The loving hearts at Fayette County Animal Control and local business owners are teaming up to help their furry friends find forever homes for the holidays. With some great generosity, free adoption events have helped connect a number of local families with new pets. Pioneered by Kelly & Company Antiques, the initiative is helping make the decision to adopt that much easier.
It all started when Kelly Batcho from Kelly & Company was bringing in food donations for Animal Control’s county animal shelter, and she spoke with the director, Rani Rathburn. Kelly wanted to host a food drive at her business’s open house to chip in. Rathburn brought dogs to the open house and struck up a conversation with Kelly’s husband, Mark, while there. He asked how much adoptions cost, and then he said they would cover them.
“The free adoptions were only supposed to be for a week or so, but it had such a great outcome that he said to do an encore, so we did it for another week,” said Rathburn. “We got a lot of calls and had a big rush of people come in. It was a good turnout.”
For Kelly, it was a perfect partnership.
“We wanted to choose a charity to support through the Christmas season. My husband and I have a real love for animals, and we have three rescues of our own,” said Kelly. “We thought what a great fit to choose the Fayette County Animal Shelter, and we just sort of ran with it.”
The event went even better than they had hoped.
“We were just so excited to see the response and how much that really encouraged people to take a leap of faith and adopt. It was awesome,” said Kelly. “We’re already making plans for next year and how we can make it bigger and better.”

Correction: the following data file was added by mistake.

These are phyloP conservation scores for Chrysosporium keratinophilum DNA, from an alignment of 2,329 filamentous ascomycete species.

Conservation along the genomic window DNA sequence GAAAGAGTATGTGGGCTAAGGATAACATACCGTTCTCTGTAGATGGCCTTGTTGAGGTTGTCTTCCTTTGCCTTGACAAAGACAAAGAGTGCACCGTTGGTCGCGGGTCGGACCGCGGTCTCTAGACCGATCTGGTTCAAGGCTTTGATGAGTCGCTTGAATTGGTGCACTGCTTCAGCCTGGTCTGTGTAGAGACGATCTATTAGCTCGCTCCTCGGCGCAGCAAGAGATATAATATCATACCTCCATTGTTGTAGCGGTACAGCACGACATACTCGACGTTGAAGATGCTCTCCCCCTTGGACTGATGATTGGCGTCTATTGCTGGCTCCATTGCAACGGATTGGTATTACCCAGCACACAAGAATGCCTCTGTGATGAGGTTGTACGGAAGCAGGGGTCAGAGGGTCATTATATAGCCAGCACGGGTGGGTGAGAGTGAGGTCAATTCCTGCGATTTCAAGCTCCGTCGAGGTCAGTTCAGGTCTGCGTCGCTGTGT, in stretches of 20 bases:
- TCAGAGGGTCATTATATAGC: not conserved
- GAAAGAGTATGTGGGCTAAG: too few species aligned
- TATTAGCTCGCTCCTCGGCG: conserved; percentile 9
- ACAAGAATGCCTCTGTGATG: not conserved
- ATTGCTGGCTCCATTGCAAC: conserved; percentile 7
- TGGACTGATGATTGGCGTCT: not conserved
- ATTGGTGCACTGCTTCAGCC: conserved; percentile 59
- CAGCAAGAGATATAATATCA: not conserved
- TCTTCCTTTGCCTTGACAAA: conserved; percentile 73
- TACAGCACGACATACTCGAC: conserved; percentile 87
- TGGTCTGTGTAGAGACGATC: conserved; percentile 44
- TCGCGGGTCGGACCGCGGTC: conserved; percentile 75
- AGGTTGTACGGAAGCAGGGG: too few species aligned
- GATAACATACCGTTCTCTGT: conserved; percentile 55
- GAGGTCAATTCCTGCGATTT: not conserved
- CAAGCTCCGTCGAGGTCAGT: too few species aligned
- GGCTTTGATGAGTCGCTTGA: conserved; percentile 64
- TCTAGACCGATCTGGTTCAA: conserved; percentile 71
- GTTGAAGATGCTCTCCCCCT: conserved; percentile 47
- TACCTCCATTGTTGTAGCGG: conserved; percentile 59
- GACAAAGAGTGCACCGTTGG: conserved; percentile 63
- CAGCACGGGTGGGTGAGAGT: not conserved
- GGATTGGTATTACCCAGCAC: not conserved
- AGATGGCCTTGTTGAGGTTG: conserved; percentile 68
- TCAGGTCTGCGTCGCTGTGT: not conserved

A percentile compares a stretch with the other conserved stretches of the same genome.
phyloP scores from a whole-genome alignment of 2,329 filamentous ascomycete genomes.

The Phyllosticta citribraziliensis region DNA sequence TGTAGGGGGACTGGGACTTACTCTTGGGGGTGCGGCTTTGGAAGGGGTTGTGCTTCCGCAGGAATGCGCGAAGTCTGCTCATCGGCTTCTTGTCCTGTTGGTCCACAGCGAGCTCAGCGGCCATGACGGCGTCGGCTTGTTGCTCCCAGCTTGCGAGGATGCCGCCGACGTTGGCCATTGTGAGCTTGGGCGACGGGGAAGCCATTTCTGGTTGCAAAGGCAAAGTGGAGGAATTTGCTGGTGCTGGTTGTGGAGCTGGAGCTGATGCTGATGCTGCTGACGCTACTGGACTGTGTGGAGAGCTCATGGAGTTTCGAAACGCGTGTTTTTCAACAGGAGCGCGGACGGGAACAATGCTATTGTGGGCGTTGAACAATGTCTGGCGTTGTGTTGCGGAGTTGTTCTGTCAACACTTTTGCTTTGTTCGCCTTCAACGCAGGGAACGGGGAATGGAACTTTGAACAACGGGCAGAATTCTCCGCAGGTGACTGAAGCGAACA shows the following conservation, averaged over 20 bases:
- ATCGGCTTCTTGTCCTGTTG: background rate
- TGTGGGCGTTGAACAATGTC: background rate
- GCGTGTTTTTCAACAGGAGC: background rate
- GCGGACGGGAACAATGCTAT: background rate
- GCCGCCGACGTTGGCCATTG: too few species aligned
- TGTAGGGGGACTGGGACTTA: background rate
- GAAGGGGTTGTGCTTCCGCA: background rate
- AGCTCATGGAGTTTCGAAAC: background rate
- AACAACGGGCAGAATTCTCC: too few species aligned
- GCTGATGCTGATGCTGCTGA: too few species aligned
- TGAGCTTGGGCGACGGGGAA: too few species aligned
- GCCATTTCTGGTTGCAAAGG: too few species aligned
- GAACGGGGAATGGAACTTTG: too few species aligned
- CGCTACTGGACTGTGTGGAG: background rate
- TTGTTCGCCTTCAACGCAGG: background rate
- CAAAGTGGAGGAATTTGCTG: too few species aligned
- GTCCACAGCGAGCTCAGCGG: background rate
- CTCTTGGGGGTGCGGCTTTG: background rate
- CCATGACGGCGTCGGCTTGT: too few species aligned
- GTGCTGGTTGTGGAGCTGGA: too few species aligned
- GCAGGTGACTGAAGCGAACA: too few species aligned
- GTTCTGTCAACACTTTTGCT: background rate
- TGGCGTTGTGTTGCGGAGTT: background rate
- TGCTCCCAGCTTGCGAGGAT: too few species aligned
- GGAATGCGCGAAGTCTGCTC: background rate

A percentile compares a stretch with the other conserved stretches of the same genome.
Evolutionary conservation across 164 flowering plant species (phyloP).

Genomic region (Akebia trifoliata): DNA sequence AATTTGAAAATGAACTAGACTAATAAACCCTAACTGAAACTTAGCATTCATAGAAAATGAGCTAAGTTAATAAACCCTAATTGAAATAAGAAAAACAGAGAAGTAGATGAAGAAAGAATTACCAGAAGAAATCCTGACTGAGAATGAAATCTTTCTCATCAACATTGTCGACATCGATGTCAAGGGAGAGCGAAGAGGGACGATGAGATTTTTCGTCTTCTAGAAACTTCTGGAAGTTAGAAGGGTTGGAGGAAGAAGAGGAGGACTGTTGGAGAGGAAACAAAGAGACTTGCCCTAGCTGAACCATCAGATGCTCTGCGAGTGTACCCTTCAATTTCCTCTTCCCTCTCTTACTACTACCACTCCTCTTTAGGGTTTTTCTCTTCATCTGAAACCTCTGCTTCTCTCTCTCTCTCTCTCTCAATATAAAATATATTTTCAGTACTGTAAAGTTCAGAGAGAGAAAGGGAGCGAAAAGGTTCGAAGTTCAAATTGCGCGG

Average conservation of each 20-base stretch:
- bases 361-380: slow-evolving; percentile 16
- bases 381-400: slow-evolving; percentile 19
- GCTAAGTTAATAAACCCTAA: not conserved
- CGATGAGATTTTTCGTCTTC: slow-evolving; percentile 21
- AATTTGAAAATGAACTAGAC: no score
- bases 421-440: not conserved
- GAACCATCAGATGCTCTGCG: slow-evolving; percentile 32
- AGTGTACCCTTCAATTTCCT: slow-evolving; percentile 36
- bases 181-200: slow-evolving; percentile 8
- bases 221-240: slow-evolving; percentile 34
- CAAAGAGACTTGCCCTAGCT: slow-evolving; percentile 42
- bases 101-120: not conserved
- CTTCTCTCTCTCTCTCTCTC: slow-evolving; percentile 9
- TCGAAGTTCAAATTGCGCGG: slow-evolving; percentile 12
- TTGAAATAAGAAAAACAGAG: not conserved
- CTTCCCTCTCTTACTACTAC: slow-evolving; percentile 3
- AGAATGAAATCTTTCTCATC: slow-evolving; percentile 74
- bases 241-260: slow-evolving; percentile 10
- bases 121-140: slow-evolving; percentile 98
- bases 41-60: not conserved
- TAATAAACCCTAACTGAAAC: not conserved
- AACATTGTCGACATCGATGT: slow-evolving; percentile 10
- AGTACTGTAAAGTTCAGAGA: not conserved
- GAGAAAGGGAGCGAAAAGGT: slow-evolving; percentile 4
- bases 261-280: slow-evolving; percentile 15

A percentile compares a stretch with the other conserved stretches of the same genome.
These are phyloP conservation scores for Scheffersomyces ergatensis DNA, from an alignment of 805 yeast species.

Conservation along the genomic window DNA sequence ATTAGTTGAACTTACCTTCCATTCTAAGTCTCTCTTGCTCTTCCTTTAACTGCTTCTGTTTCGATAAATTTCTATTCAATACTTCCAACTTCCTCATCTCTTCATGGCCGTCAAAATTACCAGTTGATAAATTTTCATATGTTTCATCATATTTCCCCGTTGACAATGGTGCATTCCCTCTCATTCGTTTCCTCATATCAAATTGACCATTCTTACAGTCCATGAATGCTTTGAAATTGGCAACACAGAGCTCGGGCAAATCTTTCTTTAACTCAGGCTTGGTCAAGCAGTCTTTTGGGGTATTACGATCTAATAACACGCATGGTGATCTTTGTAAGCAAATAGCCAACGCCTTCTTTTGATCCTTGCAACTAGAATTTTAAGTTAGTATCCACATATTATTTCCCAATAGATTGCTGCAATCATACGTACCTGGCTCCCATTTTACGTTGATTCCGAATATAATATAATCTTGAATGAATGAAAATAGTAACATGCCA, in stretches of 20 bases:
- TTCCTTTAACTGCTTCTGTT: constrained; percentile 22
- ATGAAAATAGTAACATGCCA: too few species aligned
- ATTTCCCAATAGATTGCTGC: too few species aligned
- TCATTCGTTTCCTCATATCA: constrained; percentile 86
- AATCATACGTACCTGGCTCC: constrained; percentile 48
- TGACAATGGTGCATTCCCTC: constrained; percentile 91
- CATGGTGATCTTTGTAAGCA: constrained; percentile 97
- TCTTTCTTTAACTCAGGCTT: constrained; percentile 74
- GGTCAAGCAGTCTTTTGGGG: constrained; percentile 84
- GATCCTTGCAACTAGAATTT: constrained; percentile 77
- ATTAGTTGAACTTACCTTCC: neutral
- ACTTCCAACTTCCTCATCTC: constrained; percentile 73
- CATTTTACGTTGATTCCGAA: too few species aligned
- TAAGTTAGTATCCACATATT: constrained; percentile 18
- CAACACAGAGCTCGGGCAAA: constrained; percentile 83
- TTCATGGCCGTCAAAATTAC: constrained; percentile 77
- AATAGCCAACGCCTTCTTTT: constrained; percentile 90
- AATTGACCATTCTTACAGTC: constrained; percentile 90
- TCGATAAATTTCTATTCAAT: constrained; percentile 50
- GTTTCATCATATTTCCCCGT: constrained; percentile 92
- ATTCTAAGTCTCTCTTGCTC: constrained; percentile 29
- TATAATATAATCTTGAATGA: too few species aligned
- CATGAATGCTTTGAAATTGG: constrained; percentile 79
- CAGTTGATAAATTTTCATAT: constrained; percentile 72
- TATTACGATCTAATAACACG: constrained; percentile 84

Kelly & Company Antiques, located at 1850 Highway 85 S in Fayetteville, brings together a number of vendors specializing in vintage finds of all kinds and other timeless treasures. You can find them online at www.kellyandcompanyantiques.com and on Facebook.
The generosity from Kelly & Company Antiques has already sparked the interest of several other local businesses. Right now, Stephan Curcio of Keller Williams Realty is sponsoring an event covering adoption fees until February 1.
To keep up with the Fayette County Animal Shelter, be sure to follow them on Facebook. It has become a great tool to stay in touch with the public and to introduce animals looking for a family.
For those who already have a home full of pets but still want to help out, the shelter is always in need of volunteers. With just four full-time employees and one part-time, there is so much to do to make sure the animals get the love and care they deserve. Volunteers can come in anytime to be dog walkers or hang out in the cat room where the kitties play. Of course, the shelter could always use a hand with cleaning or with donations of supplies. They can never have enough cat litter, moist food, or cleaning supplies.
Many people might confuse the animal shelter with the Humane Society. While they benefit each other, they are separate entities. Animal Control’s first task is public safety, meaning they pick up and house all stray animals that are causing a nuisance. They hold them for six days in case the owner realizes their pet is missing and comes to claim them. If that does not happen, they place the animal up for adoption. The Humane Society is a group of non-profit volunteers that hold the animals in foster homes and takes them to Petsmart on the weekends to be seen for adoption. The two groups work together at times, like with the Trap-Neuter-Release initiative that helps to slow the growth of the stray cat population. TNR is a Humane Society program, but Animal Control gives them referrals to point them in the right direction.
“It’s been tremendous,” Rathburn says of the program. “There are so many stray cats. If we can get them spayed or neutered so they’re not creating more, then that cuts down on the problem.”
Fayette County Animal Control does a tremendous job taking care of their boarders. Just this month, they have seen one dog appear in a movie with Jennifer Anniston and another enter training with the USDA to help track endangered species. For their furry brothers and sisters still at the shelter, Animal Control has something even more special in mind: finding them forever homes.